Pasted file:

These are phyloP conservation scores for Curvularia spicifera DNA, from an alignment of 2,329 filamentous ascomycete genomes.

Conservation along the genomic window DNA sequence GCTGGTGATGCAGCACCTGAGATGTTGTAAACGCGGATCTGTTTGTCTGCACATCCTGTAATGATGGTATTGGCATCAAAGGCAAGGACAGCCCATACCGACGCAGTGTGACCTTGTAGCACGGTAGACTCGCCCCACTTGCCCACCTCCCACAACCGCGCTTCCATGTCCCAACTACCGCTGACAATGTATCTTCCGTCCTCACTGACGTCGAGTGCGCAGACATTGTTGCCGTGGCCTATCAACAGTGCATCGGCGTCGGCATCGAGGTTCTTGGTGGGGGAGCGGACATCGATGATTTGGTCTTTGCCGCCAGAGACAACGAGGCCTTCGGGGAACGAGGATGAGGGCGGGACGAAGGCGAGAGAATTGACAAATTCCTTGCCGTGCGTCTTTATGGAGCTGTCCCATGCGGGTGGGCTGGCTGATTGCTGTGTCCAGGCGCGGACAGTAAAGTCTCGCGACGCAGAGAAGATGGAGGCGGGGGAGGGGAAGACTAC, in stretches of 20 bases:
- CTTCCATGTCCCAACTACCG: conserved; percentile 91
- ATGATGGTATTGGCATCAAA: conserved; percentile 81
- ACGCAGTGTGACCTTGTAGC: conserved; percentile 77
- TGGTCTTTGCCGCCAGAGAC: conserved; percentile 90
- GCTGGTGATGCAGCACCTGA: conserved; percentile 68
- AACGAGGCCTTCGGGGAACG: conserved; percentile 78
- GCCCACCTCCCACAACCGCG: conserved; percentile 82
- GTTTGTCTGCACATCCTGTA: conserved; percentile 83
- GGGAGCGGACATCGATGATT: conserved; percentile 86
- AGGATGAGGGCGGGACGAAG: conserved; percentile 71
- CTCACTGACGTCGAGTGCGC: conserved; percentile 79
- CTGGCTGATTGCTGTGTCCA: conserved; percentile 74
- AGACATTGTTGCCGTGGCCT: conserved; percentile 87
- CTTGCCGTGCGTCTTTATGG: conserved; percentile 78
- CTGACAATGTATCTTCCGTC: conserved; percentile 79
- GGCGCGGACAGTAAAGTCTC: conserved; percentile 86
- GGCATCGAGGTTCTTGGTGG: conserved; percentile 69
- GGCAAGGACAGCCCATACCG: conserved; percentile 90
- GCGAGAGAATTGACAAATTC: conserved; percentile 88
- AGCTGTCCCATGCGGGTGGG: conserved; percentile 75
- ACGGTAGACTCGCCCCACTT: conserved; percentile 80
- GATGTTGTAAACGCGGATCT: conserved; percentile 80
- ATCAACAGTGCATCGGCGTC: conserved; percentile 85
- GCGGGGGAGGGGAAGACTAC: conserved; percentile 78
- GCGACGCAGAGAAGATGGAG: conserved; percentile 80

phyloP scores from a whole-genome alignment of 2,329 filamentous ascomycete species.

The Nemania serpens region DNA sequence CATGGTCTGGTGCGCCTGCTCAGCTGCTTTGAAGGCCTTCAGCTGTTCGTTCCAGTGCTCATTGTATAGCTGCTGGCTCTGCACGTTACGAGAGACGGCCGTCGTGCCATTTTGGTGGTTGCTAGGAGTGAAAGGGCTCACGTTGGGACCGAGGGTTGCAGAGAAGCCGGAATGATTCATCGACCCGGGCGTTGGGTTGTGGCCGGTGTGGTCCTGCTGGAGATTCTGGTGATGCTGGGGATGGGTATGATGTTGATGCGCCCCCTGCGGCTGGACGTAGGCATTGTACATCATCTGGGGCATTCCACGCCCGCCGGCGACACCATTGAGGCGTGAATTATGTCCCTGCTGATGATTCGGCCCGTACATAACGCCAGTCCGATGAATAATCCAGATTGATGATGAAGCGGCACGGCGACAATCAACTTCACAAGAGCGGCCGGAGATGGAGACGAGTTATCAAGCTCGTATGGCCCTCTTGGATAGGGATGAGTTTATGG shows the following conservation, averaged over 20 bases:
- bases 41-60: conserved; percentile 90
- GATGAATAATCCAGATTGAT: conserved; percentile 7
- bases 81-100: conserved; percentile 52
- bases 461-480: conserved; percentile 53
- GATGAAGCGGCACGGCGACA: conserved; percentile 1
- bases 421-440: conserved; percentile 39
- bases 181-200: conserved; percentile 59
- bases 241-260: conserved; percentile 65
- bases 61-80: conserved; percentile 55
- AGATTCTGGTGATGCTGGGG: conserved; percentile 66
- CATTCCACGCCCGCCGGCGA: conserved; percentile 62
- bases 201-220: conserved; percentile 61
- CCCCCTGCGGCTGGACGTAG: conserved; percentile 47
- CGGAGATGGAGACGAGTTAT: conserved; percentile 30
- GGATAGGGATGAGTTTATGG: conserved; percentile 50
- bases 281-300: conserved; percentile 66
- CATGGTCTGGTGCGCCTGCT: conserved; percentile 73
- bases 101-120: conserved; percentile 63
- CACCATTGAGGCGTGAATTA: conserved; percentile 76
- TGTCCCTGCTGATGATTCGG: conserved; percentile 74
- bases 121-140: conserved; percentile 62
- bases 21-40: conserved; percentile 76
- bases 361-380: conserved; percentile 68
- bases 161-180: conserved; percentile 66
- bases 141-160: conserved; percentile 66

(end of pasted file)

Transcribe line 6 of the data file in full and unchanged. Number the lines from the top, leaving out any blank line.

- TGGTCTTTGCCGCCAGAGAC: conserved; percentile 90